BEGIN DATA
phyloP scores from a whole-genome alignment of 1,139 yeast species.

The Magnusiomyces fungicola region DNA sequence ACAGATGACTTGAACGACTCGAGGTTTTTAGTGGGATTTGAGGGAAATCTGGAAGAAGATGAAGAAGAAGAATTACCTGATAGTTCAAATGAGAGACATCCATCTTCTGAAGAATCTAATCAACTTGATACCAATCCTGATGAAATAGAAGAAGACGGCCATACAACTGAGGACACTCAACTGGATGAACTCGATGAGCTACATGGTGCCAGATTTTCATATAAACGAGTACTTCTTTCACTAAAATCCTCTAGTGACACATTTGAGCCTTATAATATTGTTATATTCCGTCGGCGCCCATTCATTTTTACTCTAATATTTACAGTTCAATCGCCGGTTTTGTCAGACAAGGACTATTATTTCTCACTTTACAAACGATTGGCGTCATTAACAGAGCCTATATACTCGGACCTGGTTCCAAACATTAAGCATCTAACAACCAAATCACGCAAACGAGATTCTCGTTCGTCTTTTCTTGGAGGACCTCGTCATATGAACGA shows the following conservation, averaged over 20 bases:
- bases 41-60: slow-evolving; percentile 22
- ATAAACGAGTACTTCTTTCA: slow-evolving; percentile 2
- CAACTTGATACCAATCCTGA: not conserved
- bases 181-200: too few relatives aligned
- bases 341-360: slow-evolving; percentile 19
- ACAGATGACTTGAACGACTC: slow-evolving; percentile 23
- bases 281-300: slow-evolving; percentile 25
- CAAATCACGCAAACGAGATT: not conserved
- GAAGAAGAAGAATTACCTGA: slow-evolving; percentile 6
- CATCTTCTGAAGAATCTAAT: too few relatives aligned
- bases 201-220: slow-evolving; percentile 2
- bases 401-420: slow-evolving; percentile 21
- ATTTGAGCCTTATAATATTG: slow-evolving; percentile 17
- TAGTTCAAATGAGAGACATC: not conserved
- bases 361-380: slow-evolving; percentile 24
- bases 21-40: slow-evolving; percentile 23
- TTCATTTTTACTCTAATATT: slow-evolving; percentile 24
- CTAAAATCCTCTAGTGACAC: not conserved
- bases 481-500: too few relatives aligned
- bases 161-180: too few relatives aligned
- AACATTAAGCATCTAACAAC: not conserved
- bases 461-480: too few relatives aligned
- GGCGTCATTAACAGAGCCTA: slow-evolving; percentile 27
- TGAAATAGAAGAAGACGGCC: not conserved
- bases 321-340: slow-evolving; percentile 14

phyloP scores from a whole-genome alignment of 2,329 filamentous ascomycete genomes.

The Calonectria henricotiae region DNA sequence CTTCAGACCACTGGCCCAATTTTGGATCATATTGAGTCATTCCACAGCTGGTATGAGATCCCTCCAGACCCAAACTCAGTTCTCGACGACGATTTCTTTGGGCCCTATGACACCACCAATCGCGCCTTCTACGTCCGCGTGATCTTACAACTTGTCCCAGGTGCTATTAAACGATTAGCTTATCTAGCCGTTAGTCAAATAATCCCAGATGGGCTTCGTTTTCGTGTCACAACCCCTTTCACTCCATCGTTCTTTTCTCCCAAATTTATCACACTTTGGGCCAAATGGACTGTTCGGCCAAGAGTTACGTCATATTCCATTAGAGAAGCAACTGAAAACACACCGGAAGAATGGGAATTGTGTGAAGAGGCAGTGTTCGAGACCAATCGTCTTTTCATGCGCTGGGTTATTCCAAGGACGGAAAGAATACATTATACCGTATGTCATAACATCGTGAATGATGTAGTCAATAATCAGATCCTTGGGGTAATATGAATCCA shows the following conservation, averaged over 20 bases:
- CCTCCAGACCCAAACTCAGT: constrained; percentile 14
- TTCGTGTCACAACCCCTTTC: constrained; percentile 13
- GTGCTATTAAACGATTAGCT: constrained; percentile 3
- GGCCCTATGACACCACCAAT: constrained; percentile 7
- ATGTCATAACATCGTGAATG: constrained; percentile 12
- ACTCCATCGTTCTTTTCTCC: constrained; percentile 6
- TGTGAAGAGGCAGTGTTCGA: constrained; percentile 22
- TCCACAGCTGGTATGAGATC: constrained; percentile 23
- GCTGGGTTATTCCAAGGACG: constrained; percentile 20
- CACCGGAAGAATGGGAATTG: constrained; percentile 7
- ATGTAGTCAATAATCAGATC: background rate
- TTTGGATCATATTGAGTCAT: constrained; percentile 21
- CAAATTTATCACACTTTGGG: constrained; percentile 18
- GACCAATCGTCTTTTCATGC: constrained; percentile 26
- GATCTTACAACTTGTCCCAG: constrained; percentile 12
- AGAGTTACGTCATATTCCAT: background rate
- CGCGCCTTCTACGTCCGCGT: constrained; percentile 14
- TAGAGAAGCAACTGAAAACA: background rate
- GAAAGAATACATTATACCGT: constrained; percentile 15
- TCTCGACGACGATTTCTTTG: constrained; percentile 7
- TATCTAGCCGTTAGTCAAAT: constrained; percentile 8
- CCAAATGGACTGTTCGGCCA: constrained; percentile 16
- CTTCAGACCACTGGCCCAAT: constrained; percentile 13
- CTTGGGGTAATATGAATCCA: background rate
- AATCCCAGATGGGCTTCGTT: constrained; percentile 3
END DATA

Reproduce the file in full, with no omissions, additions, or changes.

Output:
phyloP scores from a whole-genome alignment of 1,139 yeast species.

The Magnusiomyces fungicola region DNA sequence ACAGATGACTTGAACGACTCGAGGTTTTTAGTGGGATTTGAGGGAAATCTGGAAGAAGATGAAGAAGAAGAATTACCTGATAGTTCAAATGAGAGACATCCATCTTCTGAAGAATCTAATCAACTTGATACCAATCCTGATGAAATAGAAGAAGACGGCCATACAACTGAGGACACTCAACTGGATGAACTCGATGAGCTACATGGTGCCAGATTTTCATATAAACGAGTACTTCTTTCACTAAAATCCTCTAGTGACACATTTGAGCCTTATAATATTGTTATATTCCGTCGGCGCCCATTCATTTTTACTCTAATATTTACAGTTCAATCGCCGGTTTTGTCAGACAAGGACTATTATTTCTCACTTTACAAACGATTGGCGTCATTAACAGAGCCTATATACTCGGACCTGGTTCCAAACATTAAGCATCTAACAACCAAATCACGCAAACGAGATTCTCGTTCGTCTTTTCTTGGAGGACCTCGTCATATGAACGA shows the following conservation, averaged over 20 bases:
- bases 41-60: slow-evolving; percentile 22
- ATAAACGAGTACTTCTTTCA: slow-evolving; percentile 2
- CAACTTGATACCAATCCTGA: not conserved
- bases 181-200: too few relatives aligned
- bases 341-360: slow-evolving; percentile 19
- ACAGATGACTTGAACGACTC: slow-evolving; percentile 23
- bases 281-300: slow-evolving; percentile 25
- CAAATCACGCAAACGAGATT: not conserved
- GAAGAAGAAGAATTACCTGA: slow-evolving; percentile 6
- CATCTTCTGAAGAATCTAAT: too few relatives aligned
- bases 201-220: slow-evolving; percentile 2
- bases 401-420: slow-evolving; percentile 21
- ATTTGAGCCTTATAATATTG: slow-evolving; percentile 17
- TAGTTCAAATGAGAGACATC: not conserved
- bases 361-380: slow-evolving; percentile 24
- bases 21-40: slow-evolving; percentile 23
- TTCATTTTTACTCTAATATT: slow-evolving; percentile 24
- CTAAAATCCTCTAGTGACAC: not conserved
- bases 481-500: too few relatives aligned
- bases 161-180: too few relatives aligned
- AACATTAAGCATCTAACAAC: not conserved
- bases 461-480: too few relatives aligned
- GGCGTCATTAACAGAGCCTA: slow-evolving; percentile 27
- TGAAATAGAAGAAGACGGCC: not conserved
- bases 321-340: slow-evolving; percentile 14

phyloP scores from a whole-genome alignment of 2,329 filamentous ascomycete genomes.

The Calonectria henricotiae region DNA sequence CTTCAGACCACTGGCCCAATTTTGGATCATATTGAGTCATTCCACAGCTGGTATGAGATCCCTCCAGACCCAAACTCAGTTCTCGACGACGATTTCTTTGGGCCCTATGACACCACCAATCGCGCCTTCTACGTCCGCGTGATCTTACAACTTGTCCCAGGTGCTATTAAACGATTAGCTTATCTAGCCGTTAGTCAAATAATCCCAGATGGGCTTCGTTTTCGTGTCACAACCCCTTTCACTCCATCGTTCTTTTCTCCCAAATTTATCACACTTTGGGCCAAATGGACTGTTCGGCCAAGAGTTACGTCATATTCCATTAGAGAAGCAACTGAAAACACACCGGAAGAATGGGAATTGTGTGAAGAGGCAGTGTTCGAGACCAATCGTCTTTTCATGCGCTGGGTTATTCCAAGGACGGAAAGAATACATTATACCGTATGTCATAACATCGTGAATGATGTAGTCAATAATCAGATCCTTGGGGTAATATGAATCCA shows the following conservation, averaged over 20 bases:
- CCTCCAGACCCAAACTCAGT: constrained; percentile 14
- TTCGTGTCACAACCCCTTTC: constrained; percentile 13
- GTGCTATTAAACGATTAGCT: constrained; percentile 3
- GGCCCTATGACACCACCAAT: constrained; percentile 7
- ATGTCATAACATCGTGAATG: constrained; percentile 12
- ACTCCATCGTTCTTTTCTCC: constrained; percentile 6
- TGTGAAGAGGCAGTGTTCGA: constrained; percentile 22
- TCCACAGCTGGTATGAGATC: constrained; percentile 23
- GCTGGGTTATTCCAAGGACG: constrained; percentile 20
- CACCGGAAGAATGGGAATTG: constrained; percentile 7
- ATGTAGTCAATAATCAGATC: background rate
- TTTGGATCATATTGAGTCAT: constrained; percentile 21
- CAAATTTATCACACTTTGGG: constrained; percentile 18
- GACCAATCGTCTTTTCATGC: constrained; percentile 26
- GATCTTACAACTTGTCCCAG: constrained; percentile 12
- AGAGTTACGTCATATTCCAT: background rate
- CGCGCCTTCTACGTCCGCGT: constrained; percentile 14
- TAGAGAAGCAACTGAAAACA: background rate
- GAAAGAATACATTATACCGT: constrained; percentile 15
- TCTCGACGACGATTTCTTTG: constrained; percentile 7
- TATCTAGCCGTTAGTCAAAT: constrained; percentile 8
- CCAAATGGACTGTTCGGCCA: constrained; percentile 16
- CTTCAGACCACTGGCCCAAT: constrained; percentile 13
- CTTGGGGTAATATGAATCCA: background rate
- AATCCCAGATGGGCTTCGTT: constrained; percentile 3